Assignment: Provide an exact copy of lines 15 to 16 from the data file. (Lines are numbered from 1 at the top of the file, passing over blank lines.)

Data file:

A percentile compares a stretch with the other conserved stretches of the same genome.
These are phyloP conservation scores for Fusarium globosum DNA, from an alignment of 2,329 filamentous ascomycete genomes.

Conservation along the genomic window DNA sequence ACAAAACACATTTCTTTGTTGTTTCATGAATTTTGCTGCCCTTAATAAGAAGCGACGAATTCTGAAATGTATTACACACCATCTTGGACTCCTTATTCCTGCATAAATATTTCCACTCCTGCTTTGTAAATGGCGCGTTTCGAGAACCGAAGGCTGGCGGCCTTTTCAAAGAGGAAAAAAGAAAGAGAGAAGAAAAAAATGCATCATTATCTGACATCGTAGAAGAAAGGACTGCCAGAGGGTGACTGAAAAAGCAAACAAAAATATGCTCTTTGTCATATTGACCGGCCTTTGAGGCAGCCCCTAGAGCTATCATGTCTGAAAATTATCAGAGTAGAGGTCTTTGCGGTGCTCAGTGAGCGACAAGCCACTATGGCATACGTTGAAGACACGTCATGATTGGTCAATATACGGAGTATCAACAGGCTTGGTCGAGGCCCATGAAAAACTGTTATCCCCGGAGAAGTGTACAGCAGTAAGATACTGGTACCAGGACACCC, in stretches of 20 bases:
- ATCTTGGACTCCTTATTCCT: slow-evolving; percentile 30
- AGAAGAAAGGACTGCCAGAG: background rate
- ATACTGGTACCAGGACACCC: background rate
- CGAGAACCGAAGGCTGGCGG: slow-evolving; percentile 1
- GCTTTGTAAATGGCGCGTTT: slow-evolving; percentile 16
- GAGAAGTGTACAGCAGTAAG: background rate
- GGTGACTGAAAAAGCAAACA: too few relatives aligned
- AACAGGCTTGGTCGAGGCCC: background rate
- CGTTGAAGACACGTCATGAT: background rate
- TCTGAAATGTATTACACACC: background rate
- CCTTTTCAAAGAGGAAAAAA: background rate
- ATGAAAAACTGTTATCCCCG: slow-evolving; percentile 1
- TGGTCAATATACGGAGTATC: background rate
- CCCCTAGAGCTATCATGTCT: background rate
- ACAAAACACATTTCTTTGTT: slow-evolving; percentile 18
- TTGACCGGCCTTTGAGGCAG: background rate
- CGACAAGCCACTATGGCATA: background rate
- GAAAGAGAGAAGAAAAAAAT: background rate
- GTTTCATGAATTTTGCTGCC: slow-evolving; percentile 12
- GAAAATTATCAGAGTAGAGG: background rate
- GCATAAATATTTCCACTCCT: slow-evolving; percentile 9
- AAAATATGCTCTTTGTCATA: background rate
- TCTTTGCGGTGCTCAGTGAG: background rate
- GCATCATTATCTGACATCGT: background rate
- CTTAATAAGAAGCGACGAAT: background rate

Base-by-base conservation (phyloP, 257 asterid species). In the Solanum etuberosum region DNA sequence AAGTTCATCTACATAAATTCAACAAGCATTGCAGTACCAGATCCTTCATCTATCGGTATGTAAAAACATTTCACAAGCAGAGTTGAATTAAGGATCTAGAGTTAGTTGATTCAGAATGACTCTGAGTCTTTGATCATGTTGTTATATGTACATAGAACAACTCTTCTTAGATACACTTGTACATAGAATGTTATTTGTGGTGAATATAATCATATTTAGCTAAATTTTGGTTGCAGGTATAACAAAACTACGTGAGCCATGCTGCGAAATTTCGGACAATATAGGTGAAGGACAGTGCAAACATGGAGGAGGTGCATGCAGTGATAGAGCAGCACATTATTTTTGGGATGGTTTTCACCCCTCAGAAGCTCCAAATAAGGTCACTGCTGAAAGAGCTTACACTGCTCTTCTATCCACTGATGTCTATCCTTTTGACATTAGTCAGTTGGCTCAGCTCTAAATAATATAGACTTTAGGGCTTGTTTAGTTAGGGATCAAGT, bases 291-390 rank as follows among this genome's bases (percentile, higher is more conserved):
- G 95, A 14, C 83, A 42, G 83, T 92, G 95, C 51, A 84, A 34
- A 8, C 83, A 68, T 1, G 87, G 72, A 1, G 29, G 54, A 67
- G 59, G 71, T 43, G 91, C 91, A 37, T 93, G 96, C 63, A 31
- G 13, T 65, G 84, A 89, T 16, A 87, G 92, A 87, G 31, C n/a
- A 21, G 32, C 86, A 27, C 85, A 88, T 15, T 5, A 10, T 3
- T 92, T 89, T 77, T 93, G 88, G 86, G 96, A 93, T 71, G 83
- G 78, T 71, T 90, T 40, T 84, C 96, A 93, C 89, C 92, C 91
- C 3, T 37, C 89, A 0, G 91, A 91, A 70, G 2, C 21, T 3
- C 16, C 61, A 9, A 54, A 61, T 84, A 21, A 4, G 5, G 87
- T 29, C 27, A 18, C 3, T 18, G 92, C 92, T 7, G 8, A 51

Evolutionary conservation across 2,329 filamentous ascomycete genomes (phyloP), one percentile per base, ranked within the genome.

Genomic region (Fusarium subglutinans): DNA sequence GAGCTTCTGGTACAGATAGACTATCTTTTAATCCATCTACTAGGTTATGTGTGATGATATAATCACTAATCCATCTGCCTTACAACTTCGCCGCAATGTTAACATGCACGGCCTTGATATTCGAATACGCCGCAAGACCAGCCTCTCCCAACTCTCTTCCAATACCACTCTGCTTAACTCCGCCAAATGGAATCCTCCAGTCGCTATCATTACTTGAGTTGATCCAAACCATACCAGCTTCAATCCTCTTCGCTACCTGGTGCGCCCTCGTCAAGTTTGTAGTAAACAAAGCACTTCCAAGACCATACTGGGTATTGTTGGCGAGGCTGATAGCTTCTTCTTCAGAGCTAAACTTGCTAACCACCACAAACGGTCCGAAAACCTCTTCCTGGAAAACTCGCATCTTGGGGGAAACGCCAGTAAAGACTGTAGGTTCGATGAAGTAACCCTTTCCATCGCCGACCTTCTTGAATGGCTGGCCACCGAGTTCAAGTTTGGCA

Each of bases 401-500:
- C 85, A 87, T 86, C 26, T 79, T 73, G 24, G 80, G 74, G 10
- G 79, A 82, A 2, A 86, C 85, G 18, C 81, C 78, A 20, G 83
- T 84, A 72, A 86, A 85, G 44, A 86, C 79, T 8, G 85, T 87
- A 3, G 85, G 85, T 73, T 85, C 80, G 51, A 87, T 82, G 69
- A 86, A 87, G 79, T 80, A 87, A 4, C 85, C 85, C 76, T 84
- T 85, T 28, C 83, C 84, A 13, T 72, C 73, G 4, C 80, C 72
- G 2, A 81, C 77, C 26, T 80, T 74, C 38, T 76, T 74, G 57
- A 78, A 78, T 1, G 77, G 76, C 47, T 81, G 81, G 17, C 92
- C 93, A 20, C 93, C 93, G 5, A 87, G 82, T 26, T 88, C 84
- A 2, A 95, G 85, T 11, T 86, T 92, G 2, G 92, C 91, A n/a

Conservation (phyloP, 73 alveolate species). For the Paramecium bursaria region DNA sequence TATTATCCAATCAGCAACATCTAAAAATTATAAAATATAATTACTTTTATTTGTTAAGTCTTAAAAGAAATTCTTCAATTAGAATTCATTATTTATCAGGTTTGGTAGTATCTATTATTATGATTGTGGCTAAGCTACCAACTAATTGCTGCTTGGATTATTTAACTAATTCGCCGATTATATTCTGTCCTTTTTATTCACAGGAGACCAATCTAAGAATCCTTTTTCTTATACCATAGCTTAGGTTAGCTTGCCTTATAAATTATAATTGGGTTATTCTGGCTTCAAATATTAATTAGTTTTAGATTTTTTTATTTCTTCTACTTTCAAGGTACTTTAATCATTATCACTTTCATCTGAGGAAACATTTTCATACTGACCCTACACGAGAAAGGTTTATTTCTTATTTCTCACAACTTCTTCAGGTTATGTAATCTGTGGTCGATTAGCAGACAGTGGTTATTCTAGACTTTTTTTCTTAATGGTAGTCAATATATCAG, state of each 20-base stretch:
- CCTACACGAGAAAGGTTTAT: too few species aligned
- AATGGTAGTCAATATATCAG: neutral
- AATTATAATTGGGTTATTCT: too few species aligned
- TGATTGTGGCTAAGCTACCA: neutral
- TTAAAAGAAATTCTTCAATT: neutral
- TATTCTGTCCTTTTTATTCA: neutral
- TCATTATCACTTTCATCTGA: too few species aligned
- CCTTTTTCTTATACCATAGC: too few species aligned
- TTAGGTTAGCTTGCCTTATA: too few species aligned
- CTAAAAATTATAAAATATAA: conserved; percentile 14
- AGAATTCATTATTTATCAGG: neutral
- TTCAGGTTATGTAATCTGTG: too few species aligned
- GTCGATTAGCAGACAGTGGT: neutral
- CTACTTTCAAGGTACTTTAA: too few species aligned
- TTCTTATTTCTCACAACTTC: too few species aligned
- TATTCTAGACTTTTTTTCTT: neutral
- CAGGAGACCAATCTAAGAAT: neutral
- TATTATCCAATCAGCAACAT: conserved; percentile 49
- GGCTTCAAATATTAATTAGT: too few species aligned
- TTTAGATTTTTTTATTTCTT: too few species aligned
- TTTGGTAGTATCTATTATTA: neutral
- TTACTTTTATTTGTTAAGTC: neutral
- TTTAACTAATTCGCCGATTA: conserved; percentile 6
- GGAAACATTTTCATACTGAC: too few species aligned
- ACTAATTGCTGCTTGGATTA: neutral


- ATGAAAAACTGTTATCCCCG: slow-evolving; percentile 1
- TGGTCAATATACGGAGTATC: background rate